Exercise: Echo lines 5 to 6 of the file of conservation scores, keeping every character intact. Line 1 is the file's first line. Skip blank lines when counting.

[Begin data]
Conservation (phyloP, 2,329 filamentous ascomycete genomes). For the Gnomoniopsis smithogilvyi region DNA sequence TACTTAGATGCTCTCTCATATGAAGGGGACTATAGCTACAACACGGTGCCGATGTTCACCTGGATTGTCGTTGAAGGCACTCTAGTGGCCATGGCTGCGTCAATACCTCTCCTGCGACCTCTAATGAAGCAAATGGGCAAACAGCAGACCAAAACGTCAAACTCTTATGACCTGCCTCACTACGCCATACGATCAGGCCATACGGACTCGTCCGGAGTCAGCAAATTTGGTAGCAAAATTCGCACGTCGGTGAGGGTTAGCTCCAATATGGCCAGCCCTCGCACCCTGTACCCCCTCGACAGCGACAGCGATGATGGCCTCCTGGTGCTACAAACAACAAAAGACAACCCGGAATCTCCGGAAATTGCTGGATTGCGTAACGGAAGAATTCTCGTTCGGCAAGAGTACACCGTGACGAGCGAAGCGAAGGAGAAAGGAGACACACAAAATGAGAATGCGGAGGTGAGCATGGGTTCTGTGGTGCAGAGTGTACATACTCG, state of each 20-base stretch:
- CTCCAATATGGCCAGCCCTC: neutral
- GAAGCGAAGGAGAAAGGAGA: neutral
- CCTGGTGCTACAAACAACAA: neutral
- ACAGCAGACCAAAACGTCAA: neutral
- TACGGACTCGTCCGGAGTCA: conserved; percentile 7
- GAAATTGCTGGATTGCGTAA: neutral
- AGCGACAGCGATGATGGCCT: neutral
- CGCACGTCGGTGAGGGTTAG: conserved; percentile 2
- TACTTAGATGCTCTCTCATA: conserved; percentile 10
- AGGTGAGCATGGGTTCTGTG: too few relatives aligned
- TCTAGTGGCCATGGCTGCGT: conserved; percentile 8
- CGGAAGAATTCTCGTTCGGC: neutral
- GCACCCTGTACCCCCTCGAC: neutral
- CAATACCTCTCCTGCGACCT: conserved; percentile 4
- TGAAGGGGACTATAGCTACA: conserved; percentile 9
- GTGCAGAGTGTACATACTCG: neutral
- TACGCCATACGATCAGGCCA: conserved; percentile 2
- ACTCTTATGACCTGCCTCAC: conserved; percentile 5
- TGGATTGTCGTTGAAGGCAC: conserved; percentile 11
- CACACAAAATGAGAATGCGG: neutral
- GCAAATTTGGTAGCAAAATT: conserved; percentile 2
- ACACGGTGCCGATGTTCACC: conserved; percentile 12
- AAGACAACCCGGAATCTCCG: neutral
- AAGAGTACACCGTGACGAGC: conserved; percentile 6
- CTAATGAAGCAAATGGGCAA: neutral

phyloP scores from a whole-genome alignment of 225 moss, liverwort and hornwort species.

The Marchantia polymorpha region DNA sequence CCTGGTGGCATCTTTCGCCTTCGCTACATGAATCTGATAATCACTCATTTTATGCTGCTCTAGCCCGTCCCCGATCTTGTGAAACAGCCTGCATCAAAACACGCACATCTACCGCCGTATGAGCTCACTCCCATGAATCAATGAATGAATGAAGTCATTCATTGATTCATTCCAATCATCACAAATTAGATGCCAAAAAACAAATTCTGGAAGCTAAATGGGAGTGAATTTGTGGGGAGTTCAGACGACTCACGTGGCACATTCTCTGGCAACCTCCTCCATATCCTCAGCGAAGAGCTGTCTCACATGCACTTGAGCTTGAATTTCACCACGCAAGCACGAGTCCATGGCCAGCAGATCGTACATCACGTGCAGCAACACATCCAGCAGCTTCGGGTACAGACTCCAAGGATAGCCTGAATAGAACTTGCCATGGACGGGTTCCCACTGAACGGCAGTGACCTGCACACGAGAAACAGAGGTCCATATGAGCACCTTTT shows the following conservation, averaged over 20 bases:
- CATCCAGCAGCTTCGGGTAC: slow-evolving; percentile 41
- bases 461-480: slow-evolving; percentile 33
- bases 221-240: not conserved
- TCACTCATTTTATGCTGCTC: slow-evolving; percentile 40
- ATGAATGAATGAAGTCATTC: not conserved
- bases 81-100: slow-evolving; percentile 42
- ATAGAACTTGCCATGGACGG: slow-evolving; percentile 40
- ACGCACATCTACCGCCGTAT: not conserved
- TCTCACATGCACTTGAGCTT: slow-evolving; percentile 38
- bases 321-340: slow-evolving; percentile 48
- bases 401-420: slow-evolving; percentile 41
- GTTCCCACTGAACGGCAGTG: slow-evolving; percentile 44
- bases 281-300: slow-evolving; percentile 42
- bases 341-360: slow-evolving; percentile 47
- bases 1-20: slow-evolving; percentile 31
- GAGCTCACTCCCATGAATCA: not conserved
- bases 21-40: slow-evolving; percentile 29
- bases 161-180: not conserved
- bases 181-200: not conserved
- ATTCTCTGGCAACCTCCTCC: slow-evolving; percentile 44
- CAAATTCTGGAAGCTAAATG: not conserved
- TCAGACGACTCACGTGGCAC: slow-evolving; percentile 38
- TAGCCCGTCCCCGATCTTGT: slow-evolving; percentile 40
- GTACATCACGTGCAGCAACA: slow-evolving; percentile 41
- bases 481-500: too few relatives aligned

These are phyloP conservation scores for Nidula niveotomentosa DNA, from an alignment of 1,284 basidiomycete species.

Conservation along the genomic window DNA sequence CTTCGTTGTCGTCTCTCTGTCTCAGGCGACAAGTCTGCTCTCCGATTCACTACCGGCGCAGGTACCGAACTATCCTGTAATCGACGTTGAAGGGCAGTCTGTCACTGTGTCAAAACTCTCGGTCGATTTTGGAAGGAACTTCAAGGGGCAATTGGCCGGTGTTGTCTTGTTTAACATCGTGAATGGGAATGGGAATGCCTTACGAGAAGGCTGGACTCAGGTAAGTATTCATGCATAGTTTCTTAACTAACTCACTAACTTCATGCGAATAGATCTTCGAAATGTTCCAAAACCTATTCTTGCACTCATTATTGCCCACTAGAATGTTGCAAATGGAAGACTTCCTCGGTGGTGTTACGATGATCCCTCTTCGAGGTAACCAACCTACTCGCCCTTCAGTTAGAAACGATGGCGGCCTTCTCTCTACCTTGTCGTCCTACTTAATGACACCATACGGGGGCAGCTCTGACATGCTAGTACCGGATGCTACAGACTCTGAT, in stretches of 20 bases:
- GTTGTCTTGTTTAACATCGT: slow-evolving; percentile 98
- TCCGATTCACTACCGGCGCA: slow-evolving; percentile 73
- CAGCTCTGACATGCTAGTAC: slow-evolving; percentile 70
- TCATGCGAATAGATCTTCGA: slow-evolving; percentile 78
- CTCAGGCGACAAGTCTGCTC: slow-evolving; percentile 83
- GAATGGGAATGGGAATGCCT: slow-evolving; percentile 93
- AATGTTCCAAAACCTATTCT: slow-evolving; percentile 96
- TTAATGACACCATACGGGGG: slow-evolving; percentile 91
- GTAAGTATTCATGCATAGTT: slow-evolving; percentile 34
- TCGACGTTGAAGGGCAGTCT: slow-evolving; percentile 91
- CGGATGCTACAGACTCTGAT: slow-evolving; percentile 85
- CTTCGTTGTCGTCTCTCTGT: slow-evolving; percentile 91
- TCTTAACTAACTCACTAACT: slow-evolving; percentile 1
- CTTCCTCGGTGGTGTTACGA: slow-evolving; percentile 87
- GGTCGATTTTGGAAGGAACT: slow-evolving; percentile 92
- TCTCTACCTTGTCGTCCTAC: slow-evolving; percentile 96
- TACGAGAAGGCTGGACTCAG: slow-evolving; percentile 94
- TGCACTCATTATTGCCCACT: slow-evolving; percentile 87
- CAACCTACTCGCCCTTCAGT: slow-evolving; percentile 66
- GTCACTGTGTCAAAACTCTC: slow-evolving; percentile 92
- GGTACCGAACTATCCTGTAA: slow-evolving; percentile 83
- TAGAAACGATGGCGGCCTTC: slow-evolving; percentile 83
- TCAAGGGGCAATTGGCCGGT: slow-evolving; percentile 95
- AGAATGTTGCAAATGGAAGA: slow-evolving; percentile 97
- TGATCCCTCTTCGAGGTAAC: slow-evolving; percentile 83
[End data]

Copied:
- ACAGCAGACCAAAACGTCAA: neutral
- TACGGACTCGTCCGGAGTCA: conserved; percentile 7